FIG. 3 is a view similar to FIG. 2 but with the bolt partially withdrawn from its locking position;
FIG. 4 is a view similar to FIG. 3 but with the bolt disengaged, or unlocked, from the stufliing box;
FIG. 5 is a section of FIG. l along lines 5-5 showing how both bolts can be linked together;
FIG. 6 is a view similar to FIG. 5 showing one bolt disengaged from the suffng box while holding one end of the chain captive;
FIG. 7 is a view similar to FIG. 6 showing one end of the chain freed from capture by one bolt so the second bolt may be removed;
FIG. 8 is a sectioned elevation of the part of a level control apparatus mounted in operative position and embodying the present invention;
FIG. 9 is a view similar to FIG. 8 showing the mounting nut partially disengaged, and
FIG. 10 is a view similar to FIG. 9 showing the mounting nut removed and the control apparatus retained by a bolt.
Choice of equipment for embodiment of the invention The present invention is concerned with the direct and positive control of potential projectiles energized by fluid pressure, and a very important piece of oil field equipment is used to initially disclose the invention. FIG. 1 illustrates the essential parts of a high-pressure valve, commonly referred to as a choke. These valves are designed to receive the production of an oil well at, or close to, the native pressure of the formation being produced. This pressure could go to many thousands of pounds per square inch but the pressure of the majority of wells range down from 4,000 pounds per square inch.
The seat and valve element of the choke` are made of special materials to resist wear by the extremely abrasive stream passing between them. Nevertheless, wear does take place to this so-called trim and replacement of these parts is an expected portion of a maintenance program on this type of equipment. It is the disassembly of this choke which becomes a classic example of the problem solved by the present invention. 'Ihe valve stern and its stuffing box is an example of a potentially hazardous projectile. Energized by the fluid pressure within the body of the choke, then freed from restraint, this member will be propelled from its normally operative position with all the expected hazards to life and property in its path.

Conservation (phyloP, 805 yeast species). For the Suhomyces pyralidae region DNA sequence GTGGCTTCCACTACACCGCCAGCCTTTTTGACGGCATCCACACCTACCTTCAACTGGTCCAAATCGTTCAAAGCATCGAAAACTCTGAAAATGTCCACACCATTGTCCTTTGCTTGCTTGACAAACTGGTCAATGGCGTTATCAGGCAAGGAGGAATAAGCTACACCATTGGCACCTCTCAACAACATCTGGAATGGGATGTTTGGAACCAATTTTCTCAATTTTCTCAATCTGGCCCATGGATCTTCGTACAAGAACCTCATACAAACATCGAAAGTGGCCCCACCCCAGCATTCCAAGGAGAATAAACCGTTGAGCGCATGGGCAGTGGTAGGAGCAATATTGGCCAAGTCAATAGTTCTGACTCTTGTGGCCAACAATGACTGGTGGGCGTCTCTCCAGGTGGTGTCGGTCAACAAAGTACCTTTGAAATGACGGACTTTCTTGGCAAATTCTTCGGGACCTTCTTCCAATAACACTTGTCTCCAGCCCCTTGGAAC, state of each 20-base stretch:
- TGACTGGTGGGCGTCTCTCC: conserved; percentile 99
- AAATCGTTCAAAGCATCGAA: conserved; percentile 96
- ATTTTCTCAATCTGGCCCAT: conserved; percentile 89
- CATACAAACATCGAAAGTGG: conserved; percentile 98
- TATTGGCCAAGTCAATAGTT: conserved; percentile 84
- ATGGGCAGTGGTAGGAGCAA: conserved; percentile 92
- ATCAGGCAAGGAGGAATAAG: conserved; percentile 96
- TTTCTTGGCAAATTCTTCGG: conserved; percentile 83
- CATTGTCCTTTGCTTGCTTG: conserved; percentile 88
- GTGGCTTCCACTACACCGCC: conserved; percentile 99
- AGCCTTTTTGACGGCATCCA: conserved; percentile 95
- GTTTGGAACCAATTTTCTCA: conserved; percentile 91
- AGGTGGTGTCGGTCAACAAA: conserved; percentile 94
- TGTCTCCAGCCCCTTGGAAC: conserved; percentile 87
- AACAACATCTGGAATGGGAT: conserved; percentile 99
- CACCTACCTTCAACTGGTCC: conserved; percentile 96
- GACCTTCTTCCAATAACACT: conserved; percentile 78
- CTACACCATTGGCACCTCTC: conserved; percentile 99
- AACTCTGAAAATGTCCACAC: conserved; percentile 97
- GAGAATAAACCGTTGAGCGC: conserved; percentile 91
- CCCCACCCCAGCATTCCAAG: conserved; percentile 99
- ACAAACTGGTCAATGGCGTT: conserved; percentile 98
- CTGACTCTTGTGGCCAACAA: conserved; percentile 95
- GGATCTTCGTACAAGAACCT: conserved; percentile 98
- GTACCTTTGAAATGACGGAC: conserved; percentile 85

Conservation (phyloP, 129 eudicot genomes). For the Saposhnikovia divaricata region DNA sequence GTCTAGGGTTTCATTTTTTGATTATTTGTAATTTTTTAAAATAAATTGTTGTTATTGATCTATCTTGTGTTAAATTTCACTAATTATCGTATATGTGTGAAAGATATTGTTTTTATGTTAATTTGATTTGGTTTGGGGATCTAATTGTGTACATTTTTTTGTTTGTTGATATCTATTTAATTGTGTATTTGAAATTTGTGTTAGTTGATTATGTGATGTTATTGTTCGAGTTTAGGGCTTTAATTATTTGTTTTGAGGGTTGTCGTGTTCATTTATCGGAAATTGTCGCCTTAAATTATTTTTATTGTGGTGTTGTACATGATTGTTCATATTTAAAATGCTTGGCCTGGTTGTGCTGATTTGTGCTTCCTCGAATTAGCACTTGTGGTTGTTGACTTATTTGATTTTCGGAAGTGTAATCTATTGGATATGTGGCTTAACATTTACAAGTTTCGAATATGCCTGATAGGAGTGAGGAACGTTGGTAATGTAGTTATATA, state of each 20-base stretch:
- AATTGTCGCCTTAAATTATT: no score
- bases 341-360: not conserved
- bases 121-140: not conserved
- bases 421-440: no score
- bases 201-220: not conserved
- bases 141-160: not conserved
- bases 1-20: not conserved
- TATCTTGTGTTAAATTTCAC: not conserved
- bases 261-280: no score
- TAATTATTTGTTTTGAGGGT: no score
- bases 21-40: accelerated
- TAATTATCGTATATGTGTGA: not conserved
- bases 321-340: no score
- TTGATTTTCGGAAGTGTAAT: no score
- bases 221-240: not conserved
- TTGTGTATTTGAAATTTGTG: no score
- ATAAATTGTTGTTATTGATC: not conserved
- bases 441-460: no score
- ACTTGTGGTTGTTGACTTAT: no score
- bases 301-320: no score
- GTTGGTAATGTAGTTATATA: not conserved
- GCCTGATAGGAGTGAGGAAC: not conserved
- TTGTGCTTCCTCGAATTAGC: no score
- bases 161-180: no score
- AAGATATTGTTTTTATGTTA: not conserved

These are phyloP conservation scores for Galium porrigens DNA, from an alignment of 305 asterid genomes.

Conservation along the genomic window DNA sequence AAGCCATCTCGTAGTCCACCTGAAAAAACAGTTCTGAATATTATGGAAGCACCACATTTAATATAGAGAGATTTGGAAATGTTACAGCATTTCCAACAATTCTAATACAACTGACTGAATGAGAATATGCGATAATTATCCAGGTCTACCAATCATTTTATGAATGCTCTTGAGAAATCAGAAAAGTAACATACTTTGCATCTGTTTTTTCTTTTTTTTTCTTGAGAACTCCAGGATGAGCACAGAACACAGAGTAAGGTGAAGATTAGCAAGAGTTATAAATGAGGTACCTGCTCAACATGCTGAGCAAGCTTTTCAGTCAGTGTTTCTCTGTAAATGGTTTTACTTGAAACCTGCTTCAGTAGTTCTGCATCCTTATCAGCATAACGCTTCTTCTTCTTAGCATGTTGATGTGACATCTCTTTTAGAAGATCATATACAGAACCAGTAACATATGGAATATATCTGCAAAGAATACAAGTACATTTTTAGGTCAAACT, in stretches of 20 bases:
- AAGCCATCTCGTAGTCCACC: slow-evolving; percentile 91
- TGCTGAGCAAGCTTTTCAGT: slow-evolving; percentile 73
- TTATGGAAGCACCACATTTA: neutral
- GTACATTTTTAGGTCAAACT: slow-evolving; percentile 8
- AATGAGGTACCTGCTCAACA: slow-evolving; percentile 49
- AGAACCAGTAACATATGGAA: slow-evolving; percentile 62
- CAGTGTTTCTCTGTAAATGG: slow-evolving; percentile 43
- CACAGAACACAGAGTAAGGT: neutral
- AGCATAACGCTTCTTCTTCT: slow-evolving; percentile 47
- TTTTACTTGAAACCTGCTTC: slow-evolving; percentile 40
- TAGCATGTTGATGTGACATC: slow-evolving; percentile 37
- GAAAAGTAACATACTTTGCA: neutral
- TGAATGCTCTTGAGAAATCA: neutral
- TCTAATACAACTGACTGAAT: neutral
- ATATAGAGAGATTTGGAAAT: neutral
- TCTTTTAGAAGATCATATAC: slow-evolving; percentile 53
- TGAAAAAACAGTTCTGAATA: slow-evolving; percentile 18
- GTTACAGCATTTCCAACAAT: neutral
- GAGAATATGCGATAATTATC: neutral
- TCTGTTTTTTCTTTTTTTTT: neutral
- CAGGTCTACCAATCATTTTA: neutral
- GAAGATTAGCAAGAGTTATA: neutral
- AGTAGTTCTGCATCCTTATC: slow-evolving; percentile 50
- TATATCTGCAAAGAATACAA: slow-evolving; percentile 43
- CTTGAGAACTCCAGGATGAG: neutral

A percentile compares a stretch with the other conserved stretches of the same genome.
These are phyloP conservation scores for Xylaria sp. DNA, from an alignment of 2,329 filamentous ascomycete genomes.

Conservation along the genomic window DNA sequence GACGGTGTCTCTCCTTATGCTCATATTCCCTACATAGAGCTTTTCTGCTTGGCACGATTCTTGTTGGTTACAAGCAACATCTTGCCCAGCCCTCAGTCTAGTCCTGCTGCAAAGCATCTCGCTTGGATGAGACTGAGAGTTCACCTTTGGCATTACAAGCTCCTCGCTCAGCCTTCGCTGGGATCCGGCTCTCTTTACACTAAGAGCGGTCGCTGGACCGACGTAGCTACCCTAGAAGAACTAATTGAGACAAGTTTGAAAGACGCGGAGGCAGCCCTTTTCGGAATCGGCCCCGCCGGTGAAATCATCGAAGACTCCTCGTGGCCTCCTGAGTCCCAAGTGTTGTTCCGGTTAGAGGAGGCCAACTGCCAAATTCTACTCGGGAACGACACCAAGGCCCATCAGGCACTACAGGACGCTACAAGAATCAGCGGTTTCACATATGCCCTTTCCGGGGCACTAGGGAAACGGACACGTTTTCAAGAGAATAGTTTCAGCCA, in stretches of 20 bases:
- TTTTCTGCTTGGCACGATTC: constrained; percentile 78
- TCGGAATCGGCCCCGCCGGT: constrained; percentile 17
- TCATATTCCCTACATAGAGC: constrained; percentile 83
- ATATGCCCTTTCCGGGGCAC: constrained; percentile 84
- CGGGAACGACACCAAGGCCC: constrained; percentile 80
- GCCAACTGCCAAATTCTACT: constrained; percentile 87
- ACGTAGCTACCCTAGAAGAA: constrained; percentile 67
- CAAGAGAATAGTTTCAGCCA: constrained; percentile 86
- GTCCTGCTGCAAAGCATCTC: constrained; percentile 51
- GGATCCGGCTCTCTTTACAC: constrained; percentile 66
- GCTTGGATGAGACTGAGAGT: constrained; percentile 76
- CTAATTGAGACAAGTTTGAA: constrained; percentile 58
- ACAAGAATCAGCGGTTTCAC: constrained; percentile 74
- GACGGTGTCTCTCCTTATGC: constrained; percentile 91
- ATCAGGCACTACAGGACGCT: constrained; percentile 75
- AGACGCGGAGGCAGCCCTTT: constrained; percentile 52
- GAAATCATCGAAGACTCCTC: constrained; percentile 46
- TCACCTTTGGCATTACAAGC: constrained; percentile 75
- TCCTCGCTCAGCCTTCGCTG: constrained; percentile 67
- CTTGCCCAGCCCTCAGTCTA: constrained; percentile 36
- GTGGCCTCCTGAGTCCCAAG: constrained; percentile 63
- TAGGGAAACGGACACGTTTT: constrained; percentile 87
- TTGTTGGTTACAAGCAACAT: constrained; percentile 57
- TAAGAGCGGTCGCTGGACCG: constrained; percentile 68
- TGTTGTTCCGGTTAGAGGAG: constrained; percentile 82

Specilic arrangement and function of choke In FIG. 1 the body 10 of a choke is provided with an inlet conduit 11. The well stream, or other high pressure rlluid, is brought into body 10 through this conduit 11 and passes through seat, or ow bean, 12 to downstream equipment attached to outlet conduit 13. The adjustment of valve element, or choke needle, 14 relative to the seat 12 controls the ow of the stream.
The element 14, and its associated parts, mounted in the opening 15 of body 10, comprise the potential projectile which is energized by the pressure of Huid in bore 16 of body 10. If this assembly, as a unit, were freed of mechanical restraint, it would be propelled to the right as a tremendous hazard.
In functioning normally, valve element 14 is mounted to move axially, or longitudinally, to the right as viewed in FIG. l from the seat 12. The seat 12 is then open and permits the uid to ow therethrough under controlled conditions, in the well-known manner. Valve element 14 is mounted through a stuffing box 17. Threads within box 17 engage threads formed on element 14. Handle 18 is rotated and the thread engagement moves the element 14 longitudinally. A set screw 19 is provided for holding the element in a predetermined position as may be externally indicated. Also, within box 17 packing is carried for sealing around the element 14.
Grooves are formed in opposite faces of box 17, and the body surface surrounding opening 15. A sealing element 20 is placed in these grooves to bridge across them and seal the pressure within bore 16 against escape out opening 15. This seal is brought together and made effective by a nut 21 threaded at 22 to the external surface of body 10 and bearing on a shoulder 23 of box 17. Without the present invention, this threaded engagement at 22 would be the only control to prevent the element 14, box 17 and wheel 18 becoming a hazardous, fluid-energized, projectile.
It is essential that stuing box 17 and element 14 be periodically removed for inspection, repair and replacement of seat 12 and element 14. Nut 21 must be removed to do this. It is desirable to first bleed otf the pressure from within body 10, as a container in which the pressure has been developed. It is obvious that this reduction in pressure must be brought about before box 17 is freed of mechanical restraint.